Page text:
Film Review: SIR (India/France 2018) ****

Sir Poster
A prosperous young Indian man falls in love with his servant, a widow with the dream of becoming a tailor.


Rohena Gera


Rohena Gera

In the  bustling city of Mumbai, India, Ratna (Tillotama Shome) works as domestic live-in maid for Ashwin (Vivek Gomber), a man from a wealthy family.   When the film opens Ashwin, whom Ratna address as SIR throughout the film, has just returned home after his wedding had been cancelled.  Ratner and the other help are all recalled back to work, all wondering what had happened to their boss.  A glance at a TV show Ashwin is watching reveals some transgender program, implying that Aswin might be gay.  But it turns out that he is straight but not ready for marriage.    Although Ashwin seems to have it all, Ratna can sense that he has given up on his dreams and is somewhat lost… On the other hand, Ratna who seems to have nothing, is full of hope and works determinedly towards her dream.  Ratner’s dream is to become a fashion designer.   Ashwin’s is to be a writer.  Ashwin has written half a novel when he was in America studying.   As these two worlds collide and the two individuals connect, the barriers between them seem only more insurmountable.

SIR is a film about chasing once dreams with a dash of romanticism added.  But the film, though a crowd pleaser unfolds in an unconventional way in an unconventional setting that is at times astounding as audiences are often unaware of the cultural differences of people in India.  The film is shot simultaneously in Hindi and a bit of English.

The film’s best moment occurs in the scene where SIR tells his maid, Ratna to go follow her dreams.  It is a moment of transformation in the life of SIR or Ashwin where the defeated man suddenly sees hope in life to the point that he is now encouraging the one who had always been following her dreams.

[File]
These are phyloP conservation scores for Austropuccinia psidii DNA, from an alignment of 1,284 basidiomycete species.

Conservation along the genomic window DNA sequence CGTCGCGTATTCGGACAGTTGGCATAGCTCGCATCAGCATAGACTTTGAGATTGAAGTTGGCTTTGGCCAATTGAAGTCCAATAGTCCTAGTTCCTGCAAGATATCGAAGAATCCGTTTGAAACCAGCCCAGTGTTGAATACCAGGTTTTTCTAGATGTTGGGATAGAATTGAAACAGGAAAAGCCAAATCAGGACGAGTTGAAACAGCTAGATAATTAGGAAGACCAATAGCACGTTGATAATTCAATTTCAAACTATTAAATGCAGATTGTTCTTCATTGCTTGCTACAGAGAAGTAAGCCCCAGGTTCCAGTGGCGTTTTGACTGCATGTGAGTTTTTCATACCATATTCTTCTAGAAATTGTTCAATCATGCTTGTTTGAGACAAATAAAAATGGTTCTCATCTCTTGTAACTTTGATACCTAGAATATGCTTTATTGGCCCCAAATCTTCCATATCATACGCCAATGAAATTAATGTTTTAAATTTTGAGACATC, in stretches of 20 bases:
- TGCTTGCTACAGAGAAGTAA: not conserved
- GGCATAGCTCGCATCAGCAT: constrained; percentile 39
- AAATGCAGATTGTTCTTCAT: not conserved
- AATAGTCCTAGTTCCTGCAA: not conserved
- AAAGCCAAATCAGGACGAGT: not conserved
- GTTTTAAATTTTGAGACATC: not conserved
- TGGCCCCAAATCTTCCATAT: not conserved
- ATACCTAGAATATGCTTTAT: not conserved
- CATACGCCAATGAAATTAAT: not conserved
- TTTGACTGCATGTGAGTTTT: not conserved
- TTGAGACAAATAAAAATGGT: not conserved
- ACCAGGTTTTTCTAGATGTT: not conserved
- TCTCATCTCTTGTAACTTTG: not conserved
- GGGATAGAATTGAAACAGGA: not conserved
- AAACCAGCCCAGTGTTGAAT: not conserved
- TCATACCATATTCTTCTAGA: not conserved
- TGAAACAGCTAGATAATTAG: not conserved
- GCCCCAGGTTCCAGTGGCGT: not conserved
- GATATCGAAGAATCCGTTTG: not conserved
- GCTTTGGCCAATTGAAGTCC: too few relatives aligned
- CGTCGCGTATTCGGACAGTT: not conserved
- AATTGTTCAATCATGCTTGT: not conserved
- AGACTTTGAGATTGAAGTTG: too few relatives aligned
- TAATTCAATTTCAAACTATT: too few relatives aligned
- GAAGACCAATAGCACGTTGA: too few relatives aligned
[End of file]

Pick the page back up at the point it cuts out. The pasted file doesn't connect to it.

The film also reveals the difference in class systems, especially for India where there is a different caste system.  A maid can never marry her employer not only for difference in wealth or social standing but because it is totally forbidden.  The secretly budding romance thus takes a completely different turn in this Indian story.

SIR is a film that ends in ways both predictable and unpredictable.  At least it does not turn up the traditional happy Hollywood ending.  It ends at a point where the two protagonists each enter a new stage in life where anything can happen.  And this is the wonder of life – and with all its surprises.

SIR turns out to be a beautifully told feel-good Cinderella story set in Mumbai that is enhanced by its culturally rich atmosphere.  An entertaining and surprise gem opening this week!

The film has won two major awards at Cannes including the prestigious Critics Week Grand Prize and numerous Audience Awards in film festivals around the world where it was shown including Amsterdam, Oslo, Portland, Minsk and Cabourg.



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